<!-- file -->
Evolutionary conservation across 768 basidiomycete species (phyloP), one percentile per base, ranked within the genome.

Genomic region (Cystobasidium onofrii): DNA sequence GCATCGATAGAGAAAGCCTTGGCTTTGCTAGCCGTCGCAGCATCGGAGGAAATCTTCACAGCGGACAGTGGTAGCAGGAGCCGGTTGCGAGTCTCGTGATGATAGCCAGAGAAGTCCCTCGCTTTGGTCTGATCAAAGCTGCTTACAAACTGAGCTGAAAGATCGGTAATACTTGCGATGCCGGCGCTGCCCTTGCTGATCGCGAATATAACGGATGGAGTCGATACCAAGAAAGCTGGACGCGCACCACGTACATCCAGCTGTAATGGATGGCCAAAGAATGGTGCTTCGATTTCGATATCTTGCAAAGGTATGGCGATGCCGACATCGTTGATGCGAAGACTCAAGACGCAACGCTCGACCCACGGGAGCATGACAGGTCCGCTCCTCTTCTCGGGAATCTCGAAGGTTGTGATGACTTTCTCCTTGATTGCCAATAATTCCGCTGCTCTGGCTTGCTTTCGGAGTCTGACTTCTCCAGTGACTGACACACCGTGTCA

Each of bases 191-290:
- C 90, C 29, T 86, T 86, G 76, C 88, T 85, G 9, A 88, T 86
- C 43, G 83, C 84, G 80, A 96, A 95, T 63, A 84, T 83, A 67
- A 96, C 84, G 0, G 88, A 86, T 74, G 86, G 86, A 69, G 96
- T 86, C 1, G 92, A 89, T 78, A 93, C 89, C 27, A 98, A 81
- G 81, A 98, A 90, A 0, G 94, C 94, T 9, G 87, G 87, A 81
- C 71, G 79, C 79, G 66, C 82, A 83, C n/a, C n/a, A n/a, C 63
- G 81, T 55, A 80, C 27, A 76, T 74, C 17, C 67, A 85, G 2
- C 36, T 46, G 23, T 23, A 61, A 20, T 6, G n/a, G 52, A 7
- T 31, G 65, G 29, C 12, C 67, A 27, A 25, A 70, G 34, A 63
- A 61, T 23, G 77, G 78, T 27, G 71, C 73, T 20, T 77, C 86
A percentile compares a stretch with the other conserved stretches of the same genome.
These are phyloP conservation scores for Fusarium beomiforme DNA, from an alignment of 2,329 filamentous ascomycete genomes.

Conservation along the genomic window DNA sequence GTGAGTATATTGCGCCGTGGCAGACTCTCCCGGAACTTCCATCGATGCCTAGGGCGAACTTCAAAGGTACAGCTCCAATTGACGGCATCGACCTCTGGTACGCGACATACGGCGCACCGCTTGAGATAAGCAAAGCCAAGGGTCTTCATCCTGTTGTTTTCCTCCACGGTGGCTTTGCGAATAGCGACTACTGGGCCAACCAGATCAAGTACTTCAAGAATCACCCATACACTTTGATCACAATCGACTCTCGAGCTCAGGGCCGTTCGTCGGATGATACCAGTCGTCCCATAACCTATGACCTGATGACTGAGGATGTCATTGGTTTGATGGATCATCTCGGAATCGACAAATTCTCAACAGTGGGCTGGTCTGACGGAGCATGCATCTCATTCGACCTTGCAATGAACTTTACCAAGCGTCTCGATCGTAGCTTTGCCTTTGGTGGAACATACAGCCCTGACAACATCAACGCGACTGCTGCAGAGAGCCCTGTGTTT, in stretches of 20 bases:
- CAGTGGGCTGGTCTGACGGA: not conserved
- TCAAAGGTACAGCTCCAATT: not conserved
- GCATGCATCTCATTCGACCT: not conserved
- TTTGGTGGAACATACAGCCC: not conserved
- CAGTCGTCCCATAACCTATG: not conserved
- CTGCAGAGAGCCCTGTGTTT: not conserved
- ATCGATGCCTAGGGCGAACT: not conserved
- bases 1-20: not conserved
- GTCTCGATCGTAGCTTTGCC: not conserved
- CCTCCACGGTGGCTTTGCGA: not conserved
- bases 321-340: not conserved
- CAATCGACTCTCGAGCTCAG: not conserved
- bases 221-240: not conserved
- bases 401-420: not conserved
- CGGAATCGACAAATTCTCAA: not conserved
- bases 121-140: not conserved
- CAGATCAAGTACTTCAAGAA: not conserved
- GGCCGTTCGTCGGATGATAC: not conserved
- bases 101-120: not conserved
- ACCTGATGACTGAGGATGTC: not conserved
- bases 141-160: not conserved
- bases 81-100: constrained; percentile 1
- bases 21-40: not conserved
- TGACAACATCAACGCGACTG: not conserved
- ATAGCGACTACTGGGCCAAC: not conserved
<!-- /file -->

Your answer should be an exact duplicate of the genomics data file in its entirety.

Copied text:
Evolutionary conservation across 768 basidiomycete species (phyloP), one percentile per base, ranked within the genome.

Genomic region (Cystobasidium onofrii): DNA sequence GCATCGATAGAGAAAGCCTTGGCTTTGCTAGCCGTCGCAGCATCGGAGGAAATCTTCACAGCGGACAGTGGTAGCAGGAGCCGGTTGCGAGTCTCGTGATGATAGCCAGAGAAGTCCCTCGCTTTGGTCTGATCAAAGCTGCTTACAAACTGAGCTGAAAGATCGGTAATACTTGCGATGCCGGCGCTGCCCTTGCTGATCGCGAATATAACGGATGGAGTCGATACCAAGAAAGCTGGACGCGCACCACGTACATCCAGCTGTAATGGATGGCCAAAGAATGGTGCTTCGATTTCGATATCTTGCAAAGGTATGGCGATGCCGACATCGTTGATGCGAAGACTCAAGACGCAACGCTCGACCCACGGGAGCATGACAGGTCCGCTCCTCTTCTCGGGAATCTCGAAGGTTGTGATGACTTTCTCCTTGATTGCCAATAATTCCGCTGCTCTGGCTTGCTTTCGGAGTCTGACTTCTCCAGTGACTGACACACCGTGTCA

Each of bases 191-290:
- C 90, C 29, T 86, T 86, G 76, C 88, T 85, G 9, A 88, T 86
- C 43, G 83, C 84, G 80, A 96, A 95, T 63, A 84, T 83, A 67
- A 96, C 84, G 0, G 88, A 86, T 74, G 86, G 86, A 69, G 96
- T 86, C 1, G 92, A 89, T 78, A 93, C 89, C 27, A 98, A 81
- G 81, A 98, A 90, A 0, G 94, C 94, T 9, G 87, G 87, A 81
- C 71, G 79, C 79, G 66, C 82, A 83, C n/a, C n/a, A n/a, C 63
- G 81, T 55, A 80, C 27, A 76, T 74, C 17, C 67, A 85, G 2
- C 36, T 46, G 23, T 23, A 61, A 20, T 6, G n/a, G 52, A 7
- T 31, G 65, G 29, C 12, C 67, A 27, A 25, A 70, G 34, A 63
- A 61, T 23, G 77, G 78, T 27, G 71, C 73, T 20, T 77, C 86
A percentile compares a stretch with the other conserved stretches of the same genome.
These are phyloP conservation scores for Fusarium beomiforme DNA, from an alignment of 2,329 filamentous ascomycete genomes.

Conservation along the genomic window DNA sequence GTGAGTATATTGCGCCGTGGCAGACTCTCCCGGAACTTCCATCGATGCCTAGGGCGAACTTCAAAGGTACAGCTCCAATTGACGGCATCGACCTCTGGTACGCGACATACGGCGCACCGCTTGAGATAAGCAAAGCCAAGGGTCTTCATCCTGTTGTTTTCCTCCACGGTGGCTTTGCGAATAGCGACTACTGGGCCAACCAGATCAAGTACTTCAAGAATCACCCATACACTTTGATCACAATCGACTCTCGAGCTCAGGGCCGTTCGTCGGATGATACCAGTCGTCCCATAACCTATGACCTGATGACTGAGGATGTCATTGGTTTGATGGATCATCTCGGAATCGACAAATTCTCAACAGTGGGCTGGTCTGACGGAGCATGCATCTCATTCGACCTTGCAATGAACTTTACCAAGCGTCTCGATCGTAGCTTTGCCTTTGGTGGAACATACAGCCCTGACAACATCAACGCGACTGCTGCAGAGAGCCCTGTGTTT, in stretches of 20 bases:
- CAGTGGGCTGGTCTGACGGA: not conserved
- TCAAAGGTACAGCTCCAATT: not conserved
- GCATGCATCTCATTCGACCT: not conserved
- TTTGGTGGAACATACAGCCC: not conserved
- CAGTCGTCCCATAACCTATG: not conserved
- CTGCAGAGAGCCCTGTGTTT: not conserved
- ATCGATGCCTAGGGCGAACT: not conserved
- bases 1-20: not conserved
- GTCTCGATCGTAGCTTTGCC: not conserved
- CCTCCACGGTGGCTTTGCGA: not conserved
- bases 321-340: not conserved
- CAATCGACTCTCGAGCTCAG: not conserved
- bases 221-240: not conserved
- bases 401-420: not conserved
- CGGAATCGACAAATTCTCAA: not conserved
- bases 121-140: not conserved
- CAGATCAAGTACTTCAAGAA: not conserved
- GGCCGTTCGTCGGATGATAC: not conserved
- bases 101-120: not conserved
- ACCTGATGACTGAGGATGTC: not conserved
- bases 141-160: not conserved
- bases 81-100: constrained; percentile 1
- bases 21-40: not conserved
- TGACAACATCAACGCGACTG: not conserved
- ATAGCGACTACTGGGCCAAC: not conserved